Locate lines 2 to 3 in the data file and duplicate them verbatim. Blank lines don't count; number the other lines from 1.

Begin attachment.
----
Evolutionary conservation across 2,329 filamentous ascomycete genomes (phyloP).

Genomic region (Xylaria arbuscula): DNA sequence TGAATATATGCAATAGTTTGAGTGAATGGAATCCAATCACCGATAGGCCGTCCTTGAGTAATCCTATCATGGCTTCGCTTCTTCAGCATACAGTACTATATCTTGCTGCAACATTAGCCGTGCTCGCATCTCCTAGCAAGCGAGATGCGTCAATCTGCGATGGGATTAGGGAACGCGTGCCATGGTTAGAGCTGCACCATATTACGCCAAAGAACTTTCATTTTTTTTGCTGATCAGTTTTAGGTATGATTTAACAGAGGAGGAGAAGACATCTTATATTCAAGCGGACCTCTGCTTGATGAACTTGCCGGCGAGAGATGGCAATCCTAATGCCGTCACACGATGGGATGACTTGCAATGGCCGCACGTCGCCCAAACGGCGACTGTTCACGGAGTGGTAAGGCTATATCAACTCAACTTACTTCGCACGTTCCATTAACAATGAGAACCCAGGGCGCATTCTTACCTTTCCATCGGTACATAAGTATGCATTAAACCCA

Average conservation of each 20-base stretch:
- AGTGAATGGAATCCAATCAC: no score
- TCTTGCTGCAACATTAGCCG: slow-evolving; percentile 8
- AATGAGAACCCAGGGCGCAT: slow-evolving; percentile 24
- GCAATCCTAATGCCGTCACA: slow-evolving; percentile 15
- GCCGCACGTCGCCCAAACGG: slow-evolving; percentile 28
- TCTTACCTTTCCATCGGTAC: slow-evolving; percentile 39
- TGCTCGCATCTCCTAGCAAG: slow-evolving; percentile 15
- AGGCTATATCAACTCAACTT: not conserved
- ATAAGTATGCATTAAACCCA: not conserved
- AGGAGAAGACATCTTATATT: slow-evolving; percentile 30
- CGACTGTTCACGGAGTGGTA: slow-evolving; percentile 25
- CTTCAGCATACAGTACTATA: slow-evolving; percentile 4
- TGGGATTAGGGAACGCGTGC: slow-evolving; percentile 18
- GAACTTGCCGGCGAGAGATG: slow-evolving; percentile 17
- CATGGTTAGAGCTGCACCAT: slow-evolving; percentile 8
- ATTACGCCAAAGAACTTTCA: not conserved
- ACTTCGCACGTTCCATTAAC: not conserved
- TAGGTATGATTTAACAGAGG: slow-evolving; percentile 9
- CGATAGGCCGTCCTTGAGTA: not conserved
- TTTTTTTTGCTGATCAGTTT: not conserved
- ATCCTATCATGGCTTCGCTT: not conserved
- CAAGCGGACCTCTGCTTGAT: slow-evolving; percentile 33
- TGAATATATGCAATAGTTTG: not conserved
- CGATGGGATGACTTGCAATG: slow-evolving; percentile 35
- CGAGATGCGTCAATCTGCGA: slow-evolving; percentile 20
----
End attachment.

Genomic region (Xylaria arbuscula): DNA sequence TGAATATATGCAATAGTTTGAGTGAATGGAATCCAATCACCGATAGGCCGTCCTTGAGTAATCCTATCATGGCTTCGCTTCTTCAGCATACAGTACTATATCTTGCTGCAACATTAGCCGTGCTCGCATCTCCTAGCAAGCGAGATGCGTCAATCTGCGATGGGATTAGGGAACGCGTGCCATGGTTAGAGCTGCACCATATTACGCCAAAGAACTTTCATTTTTTTTGCTGATCAGTTTTAGGTATGATTTAACAGAGGAGGAGAAGACATCTTATATTCAAGCGGACCTCTGCTTGATGAACTTGCCGGCGAGAGATGGCAATCCTAATGCCGTCACACGATGGGATGACTTGCAATGGCCGCACGTCGCCCAAACGGCGACTGTTCACGGAGTGGTAAGGCTATATCAACTCAACTTACTTCGCACGTTCCATTAACAATGAGAACCCAGGGCGCATTCTTACCTTTCCATCGGTACATAAGTATGCATTAAACCCA

Average conservation of each 20-base stretch: